Beyond (and Within) the Top Ten

Eighth Grade (A24)

(Photo by A24)

A24 gave Eighth Grade (Certified Fresh at 98%) its largest expansion to date into 1,084 theaters, though it did not crack the Top Ten as many had hoped. It did gross $2.87 million, bringing its total to $6.5 million. That is roughly on par (in its fourth weekend) to what Sorry To Bother You grossed in its expansion to 1,050 theaters in its third week ($2.86.) Lionsgate did not expand Blindspotting at all, keeping it in 523 theaters, and it grossed just $660,000 for a total of $3.1 million. Lionsgate also released this weekend’s The Spy Who Dumped Me (37%), which, with just $12.3 million, could not match the summer openings of the studio’s Uncle Drew ($15.2 million) and Overboard ($14.7 million).

Mission: Impossible – Fallout is currently $13 million ahead of where the second (and highest-grossing) film of the franchise was after ten days. Its international total has risen to over $329 million. Mamma Mia: Here We Go Again is about $4 million ahead of the original’s pace but made nearly $4 million less in its third weekend. Its worldwide total has surpassed $230 million. Equalizer 2 is virtually even with where the original was at this point as it continues to hope to reach $100 million. Hotel Transylvania 3 is within just $400,000 of the second film’s haul in its fourth weekend but is already below what it made in its fifth weekend; it has passed $338 million worldwide. Marvel’s Ant-Man and the Wasp is poised to pass the $200 million mark domestically next weekend and has made over $426 million worldwide, but it still needs at least somewhere around another $30 million just to match the most conservative estimate of its overall budget ($80 million on the high end). Incredibles 2 has nothing to worry about in that regard as, this week, it became the 36th film to pass the billion dollar mark and is settling in to be the ninth-highest grossing domestic film of all time. Finally, congratulations to Ryan Coogler’s Black Panther for reaching the $700 million milestone in domestic box office, joining only Star Wars: The Force Awakens and Avatar.

This Time Last Year: The Dark Tower Received Darker Numbers

(Photo by Sony Pictures)

The long-awaited adaptation of Stephen King’s The Dark Tower arrived with a thud with both audiences and critics. Despite opening at #1 with $19.1 million (just beating Dunkirk’s third weekend) the film made just $50.7 million overall and earned just a 16% with critics, making it one of the worst-reviewed films of Summer 2017 along with Transformers: The Last Knight, Wish Upon, The Mummy, The Nut Job 2, and The Emoji Movie. Halle Berry’s Kidnap finally opened after many delays and eventually tripled its opening to just over $30 million total. Overall, the Top Ten made just $105.4 million and averaged 64% on the Tomatometer. In 2018 the weekend generated an estimated $120.3 million and an average 67.9% rating.

On the Vine: A Giant Shark and a Slender Man Vie for Your Attention

(Photo by Warner Bros. Pictures)

It has taken years for the project to make it to the big screen, but the giant underwater beast at the heart of The Meg will take a shot at upsetting Fallout’s shot at a three-peat. Only Jumanji: Welcome to the Jungle, Black Panther, and Avengers: Infinity War have pulled off that feat in 2018. Horror fans will be subjected to the Slender Man. Surprisingly not a Blumhouse production taking on another real-life tragedy for cheap thrills, the film nevertheless is hoping for Blumhouse-like profits. Finally, Spike Lee gets his widest release since 2008’s Miracle at St. Anna and, currently, the highest (feature narrative) Tomatometer score of his career at 96% (Do the Right Thing is 93% with just 68 reviews posted) with BlacKkKlansman.

The Full Top 10: August 3-August 5

  1. Mission: Impossible – Fallout  $35 million ($124.4 million total)
  2. Christopher Robin — $25 million ($25 million total)
  3. The Spy Who Dumped Me — $12.3 million ($12.3 million total)
  4. Mamma Mia! Here We Go Again – $9 million ($91.3 million total)
  5. Equalizer 2 – $8.8 million ($79.8 million total)
  6. Hotel Transylvania 3  $8.2 million ($136.4 million total)
  7. Ant-Man and the Wasp – $6.1 million ($195.4 million total)
  8. The Darkest Minds — $5.8 million ($5.8 million total)
  9. Incredibles 2 – $5 million ($583.1 million total)
  10. Teen Titans Go! to the Movies – $4.8 million ($20.7 million total)

Erik Childress can be heard each week evaluating box office on WGN Radio with Nick Digilio as well as on Business First AM with Angela Miles and his Movie Madness Podcast.

[box office figures via Box Office Mojo]

Tag Cloud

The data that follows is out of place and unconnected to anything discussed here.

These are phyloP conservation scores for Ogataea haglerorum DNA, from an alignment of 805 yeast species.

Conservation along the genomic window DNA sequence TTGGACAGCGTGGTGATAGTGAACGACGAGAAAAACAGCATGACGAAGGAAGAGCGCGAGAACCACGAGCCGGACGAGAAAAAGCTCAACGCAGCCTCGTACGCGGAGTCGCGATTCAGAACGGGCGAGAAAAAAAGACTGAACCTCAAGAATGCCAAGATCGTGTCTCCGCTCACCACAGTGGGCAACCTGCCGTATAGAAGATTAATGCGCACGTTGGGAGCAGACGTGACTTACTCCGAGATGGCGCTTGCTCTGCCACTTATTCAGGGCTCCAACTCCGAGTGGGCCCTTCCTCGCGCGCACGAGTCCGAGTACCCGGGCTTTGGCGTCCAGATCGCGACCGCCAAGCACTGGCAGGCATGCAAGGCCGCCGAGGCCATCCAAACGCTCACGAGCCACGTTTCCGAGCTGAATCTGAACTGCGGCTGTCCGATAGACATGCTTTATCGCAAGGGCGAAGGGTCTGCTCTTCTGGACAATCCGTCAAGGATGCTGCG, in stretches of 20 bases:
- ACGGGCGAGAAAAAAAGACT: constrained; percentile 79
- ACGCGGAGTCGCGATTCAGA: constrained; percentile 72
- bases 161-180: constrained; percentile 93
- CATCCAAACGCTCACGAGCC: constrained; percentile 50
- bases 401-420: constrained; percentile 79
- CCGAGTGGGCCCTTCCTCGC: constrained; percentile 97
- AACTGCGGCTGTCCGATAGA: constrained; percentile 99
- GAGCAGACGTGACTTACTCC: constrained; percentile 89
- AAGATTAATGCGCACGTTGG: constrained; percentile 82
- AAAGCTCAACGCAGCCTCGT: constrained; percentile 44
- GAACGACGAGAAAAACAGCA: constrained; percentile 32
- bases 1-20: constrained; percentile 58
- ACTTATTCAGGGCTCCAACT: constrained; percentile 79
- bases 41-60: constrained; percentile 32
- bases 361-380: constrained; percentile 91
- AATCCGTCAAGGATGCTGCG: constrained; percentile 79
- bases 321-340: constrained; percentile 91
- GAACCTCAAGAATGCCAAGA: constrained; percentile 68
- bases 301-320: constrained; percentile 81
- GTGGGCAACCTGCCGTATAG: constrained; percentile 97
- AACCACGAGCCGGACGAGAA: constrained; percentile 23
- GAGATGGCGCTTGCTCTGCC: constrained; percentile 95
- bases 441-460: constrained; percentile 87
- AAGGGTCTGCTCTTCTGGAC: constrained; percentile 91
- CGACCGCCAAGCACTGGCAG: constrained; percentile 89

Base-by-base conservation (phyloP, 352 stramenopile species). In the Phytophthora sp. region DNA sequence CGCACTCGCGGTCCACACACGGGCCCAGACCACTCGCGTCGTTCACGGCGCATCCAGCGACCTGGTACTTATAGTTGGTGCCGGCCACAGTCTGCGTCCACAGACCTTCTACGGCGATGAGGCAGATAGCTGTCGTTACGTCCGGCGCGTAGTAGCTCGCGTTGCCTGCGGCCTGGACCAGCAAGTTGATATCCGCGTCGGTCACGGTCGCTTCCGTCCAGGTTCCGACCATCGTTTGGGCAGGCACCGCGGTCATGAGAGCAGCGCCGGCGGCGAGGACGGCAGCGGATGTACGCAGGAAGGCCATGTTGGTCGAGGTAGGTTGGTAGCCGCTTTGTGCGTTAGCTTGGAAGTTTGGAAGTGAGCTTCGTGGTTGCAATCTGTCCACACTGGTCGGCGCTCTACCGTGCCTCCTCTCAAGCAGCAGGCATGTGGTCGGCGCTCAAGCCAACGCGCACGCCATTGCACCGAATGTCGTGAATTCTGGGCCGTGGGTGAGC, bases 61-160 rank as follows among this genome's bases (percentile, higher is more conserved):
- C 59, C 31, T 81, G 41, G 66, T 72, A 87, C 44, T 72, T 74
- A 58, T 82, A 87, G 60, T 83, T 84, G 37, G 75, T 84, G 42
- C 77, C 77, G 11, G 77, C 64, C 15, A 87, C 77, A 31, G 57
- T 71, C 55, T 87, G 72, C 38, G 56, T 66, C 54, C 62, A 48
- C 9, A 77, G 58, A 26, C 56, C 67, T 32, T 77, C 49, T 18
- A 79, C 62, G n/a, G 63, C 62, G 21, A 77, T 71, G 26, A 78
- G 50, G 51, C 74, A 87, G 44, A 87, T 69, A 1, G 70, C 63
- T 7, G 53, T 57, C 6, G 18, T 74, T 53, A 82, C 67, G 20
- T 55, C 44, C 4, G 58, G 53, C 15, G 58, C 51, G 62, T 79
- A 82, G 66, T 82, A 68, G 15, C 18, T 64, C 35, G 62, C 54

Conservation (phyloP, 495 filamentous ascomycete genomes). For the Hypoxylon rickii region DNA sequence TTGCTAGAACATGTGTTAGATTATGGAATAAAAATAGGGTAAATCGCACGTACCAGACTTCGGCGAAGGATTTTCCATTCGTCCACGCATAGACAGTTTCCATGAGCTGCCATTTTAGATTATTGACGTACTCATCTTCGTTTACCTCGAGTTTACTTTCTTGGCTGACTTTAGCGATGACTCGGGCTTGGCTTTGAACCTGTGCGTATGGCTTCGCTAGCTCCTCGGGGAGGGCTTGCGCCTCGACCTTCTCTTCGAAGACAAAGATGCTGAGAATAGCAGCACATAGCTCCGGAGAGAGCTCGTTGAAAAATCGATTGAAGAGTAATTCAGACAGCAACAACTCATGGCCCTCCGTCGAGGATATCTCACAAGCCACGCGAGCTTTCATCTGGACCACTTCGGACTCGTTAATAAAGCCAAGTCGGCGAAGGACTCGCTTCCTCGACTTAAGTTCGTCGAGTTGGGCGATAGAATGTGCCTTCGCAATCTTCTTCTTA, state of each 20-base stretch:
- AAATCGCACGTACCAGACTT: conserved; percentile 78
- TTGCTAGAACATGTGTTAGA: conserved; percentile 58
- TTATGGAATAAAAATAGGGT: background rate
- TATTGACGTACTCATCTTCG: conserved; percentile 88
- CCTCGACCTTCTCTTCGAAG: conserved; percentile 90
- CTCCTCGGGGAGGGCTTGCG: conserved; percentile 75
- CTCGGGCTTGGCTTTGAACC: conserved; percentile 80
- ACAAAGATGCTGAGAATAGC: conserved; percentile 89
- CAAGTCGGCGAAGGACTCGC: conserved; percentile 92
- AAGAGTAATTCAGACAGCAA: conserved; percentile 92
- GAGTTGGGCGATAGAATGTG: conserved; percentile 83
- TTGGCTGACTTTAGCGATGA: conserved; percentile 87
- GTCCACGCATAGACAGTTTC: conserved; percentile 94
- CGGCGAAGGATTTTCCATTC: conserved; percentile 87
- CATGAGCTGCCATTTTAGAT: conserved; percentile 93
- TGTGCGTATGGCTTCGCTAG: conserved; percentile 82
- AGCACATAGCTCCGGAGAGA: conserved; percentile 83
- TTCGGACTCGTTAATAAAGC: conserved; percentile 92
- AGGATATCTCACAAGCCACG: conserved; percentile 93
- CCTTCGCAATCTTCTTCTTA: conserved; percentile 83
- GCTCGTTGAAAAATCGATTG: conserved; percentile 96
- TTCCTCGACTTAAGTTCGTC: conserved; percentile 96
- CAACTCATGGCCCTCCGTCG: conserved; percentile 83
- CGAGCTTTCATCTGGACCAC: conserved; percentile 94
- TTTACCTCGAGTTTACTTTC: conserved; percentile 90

Awards Tour universal monsters GoT Pop TV 72 Emmy Awards CW Seed ABC Family mockumentary halloween tv 2016 Rock child's play 2020 Best and Worst indie teaser comic Apple TV Plus Netflix Christmas movies Winners See It Skip It E3 psychological thriller Mudbound BET Awards Ghostbusters chucky FX on Hulu LGBTQ USA Network twilight black ratings nbcuniversal Disney Plus films screenings Year in Review vampires Sundance asian-american halloween joker Mary Tyler Moore Holidays concert cancelled Nickelodeon TV renewals ID crime obituary remakes Mary Poppins Returns San Diego Comic-Con mission: impossible cars CBS All Access 2019 TIFF Lionsgate FXX directors war disaster latino SXSW 2015 OWN spanish dragons cancelled TV series politics Disney theme song New York Comic Con Dark Horse Comics comic books TCA renewed TV shows Interview period drama VH1 sports 007 HBO Max Teen cinemax Election golden globes finale Drama Opinion christmas movies hispanic TCA Winter 2020 laika name the review Kids & Family italian adaptation Black Mirror comedies Box Office romantic comedy PBS diversity stoner best PlayStation ITV historical drama toy story travel HBO Go Crackle DC Comics sitcom APB Starz Podcast Writers Guild of America Holiday documentary Superheroe Nat Geo Bravo Academy Awards dc Paramount Network doctor who Logo australia fast and furious police drama free movies Food Network The Purge Brie Larson nfl First Reviews ABC NBC streaming Turner Classic Movies Marathons Reality Competition Valentine's Day TLC HBO Shondaland deadpool YA BAFTA X-Men composers crime drama worst movies Oscars A&E Countdown Spectrum Originals Rom-Com Tubi james bond Marvel A24 witnail Disney Channel Freeform Premiere Dates Netflix Masterpiece werewolf Black History Month Comedy Sneak Peek Emmy Nominations Cosplay Fox Searchlight documentaries talk show 2018 Ellie Kemper Musical Sci-Fi reviews Trivia Captain marvel MTV boxoffice Apple TV+ E! Marvel Studios worst Showtime Pirates screen actors guild science fiction Comic Book children's TV canceled TV shows Film Festival AMC Esquire Polls and Games Rocketman canceled Photos blaxploitation parents political drama Ovation Lucasfilm Arrowverse medical drama Adult Swim NYCC 20th Century Fox WarnerMedia anime natural history Funimation Marvel Television SDCC foreign Chernobyl slashers VOD video on demand 2017 Star Wars true crime TBS spider-man rt archives all-time Pixar Summer Pride Month Rocky singing competition a nightmare on elm street what to watch toronto Amazon Prime Video Warner Bros. space dark USA 21st Century Fox facebook cats Classic Film Quiz video rotten Television Academy Vudu BBC Christmas french Schedule RT History justice league animated Acorn TV hist FOX technology American Society of Cinematographers GIFs unscripted Mary poppins Baby Yoda WGN Reality Disney streaming service Travel Channel zombie Mindy Kaling comiccon Comics on TV BBC America cancelled television Crunchyroll Endgame SundanceTV FX miniseries Set visit Extras kids Infographic Spring TV Epix thriller cults Amazon Prime Cartoon Network venice Hallmark archives tv talk DC streaming service Family OneApp DC Universe movie harry potter mutant Super Bowl biography elevated horror MSNBC movies YouTube Red Mystery Emmys quibi Trailer zombies Hulu Star Trek Television Critics Association indiana jones CBS aliens ESPN discovery TCA Awards Avengers Syfy Film Unbreakable Kimmy Schmidt robots social media 71st Emmy Awards spain die hard green book news critics cartoon President romance serial killer 24 frames based on movie Sony Pictures Tumblr Apple First Look Discovery Channel Country Hear Us Out Lifetime Christmas movies football Calendar cancelled TV shows Pop Action The CW comics Winter TV zero dark thirty versus TV Land Awards emmy awards LGBT sequel festival scary movies Amazon criterion The Arrangement TV Amazon Studios Turner book franchise Stephen King BBC One DGA psycho YouTube rotten movies we love batman YouTube Premium The Witch south america japanese RT21 Walt Disney Pictures Creative Arts Emmys MCU stand-up comedy Watching Series Pet Sematary cops Western Britbox Lifetime Spike Fantasy 4/20 IFC ghosts spinoff festivals game of thrones Chilling Adventures of Sabrina dramedy Grammys IFC Films Musicals Tomatazos reboot CMT richard e. Grant game show Biopics revenge nature adventure spy thriller VICE Nominations Universal Elton John TCA 2017 cooking PaleyFest Binge Guide spanish language stop motion binge Anna Paquin superhero transformers Sundance Now scorecard series Cannes sequels jamie lee curtis Women's History Month Tarantino television History TNT Music dceu docudrama Song of Ice and Fire casting Thanksgiving DirecTV award winner Disney+ Disney Plus crossover Toys TruTV Martial Arts Red Carpet anthology Certified Fresh Sundance TV National Geographic Heroines Animation dogs Horror TCM Trophy Talk independent satire Shudder Video Games The Academy Paramount Comedy Central crime thriller hollywood strong female leads Character Guide Columbia Pictures breaking bad blockbuster Fall TV GLAAD Fox News El Rey 45 supernatural classics Peacock Hallmark Christmas movies The Walking Dead BET CNN sag awards Superheroes